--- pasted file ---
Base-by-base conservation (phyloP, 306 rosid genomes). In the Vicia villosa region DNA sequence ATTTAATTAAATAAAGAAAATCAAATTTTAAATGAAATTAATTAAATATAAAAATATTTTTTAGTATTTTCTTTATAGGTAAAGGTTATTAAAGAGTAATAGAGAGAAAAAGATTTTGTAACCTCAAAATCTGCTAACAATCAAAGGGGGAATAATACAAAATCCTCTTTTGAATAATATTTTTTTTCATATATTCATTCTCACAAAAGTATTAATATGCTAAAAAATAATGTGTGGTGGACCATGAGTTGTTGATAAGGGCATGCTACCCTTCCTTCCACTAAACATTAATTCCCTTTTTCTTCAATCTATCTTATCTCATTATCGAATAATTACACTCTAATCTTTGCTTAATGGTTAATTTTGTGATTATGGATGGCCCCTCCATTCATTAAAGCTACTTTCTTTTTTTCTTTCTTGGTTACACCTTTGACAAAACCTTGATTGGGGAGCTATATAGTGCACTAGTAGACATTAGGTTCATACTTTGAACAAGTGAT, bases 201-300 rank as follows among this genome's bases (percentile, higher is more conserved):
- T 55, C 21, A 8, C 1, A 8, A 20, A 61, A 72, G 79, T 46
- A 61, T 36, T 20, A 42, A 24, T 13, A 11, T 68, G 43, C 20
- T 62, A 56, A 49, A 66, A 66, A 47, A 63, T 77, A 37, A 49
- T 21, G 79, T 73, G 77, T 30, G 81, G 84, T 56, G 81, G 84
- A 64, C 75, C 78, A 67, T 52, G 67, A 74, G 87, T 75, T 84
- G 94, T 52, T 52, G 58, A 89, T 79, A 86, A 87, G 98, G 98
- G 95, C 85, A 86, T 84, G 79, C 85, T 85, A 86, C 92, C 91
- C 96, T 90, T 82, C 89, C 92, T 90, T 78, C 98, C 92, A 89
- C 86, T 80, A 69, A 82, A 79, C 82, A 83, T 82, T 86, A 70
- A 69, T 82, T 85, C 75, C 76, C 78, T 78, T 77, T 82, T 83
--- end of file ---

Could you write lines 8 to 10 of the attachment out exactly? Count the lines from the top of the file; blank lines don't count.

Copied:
- G 95, C 85, A 86, T 84, G 79, C 85, T 85, A 86, C 92, C 91
- C 96, T 90, T 82, C 89, C 92, T 90, T 78, C 98, C 92, A 89
- C 86, T 80, A 69, A 82, A 79, C 82, A 83, T 82, T 86, A 70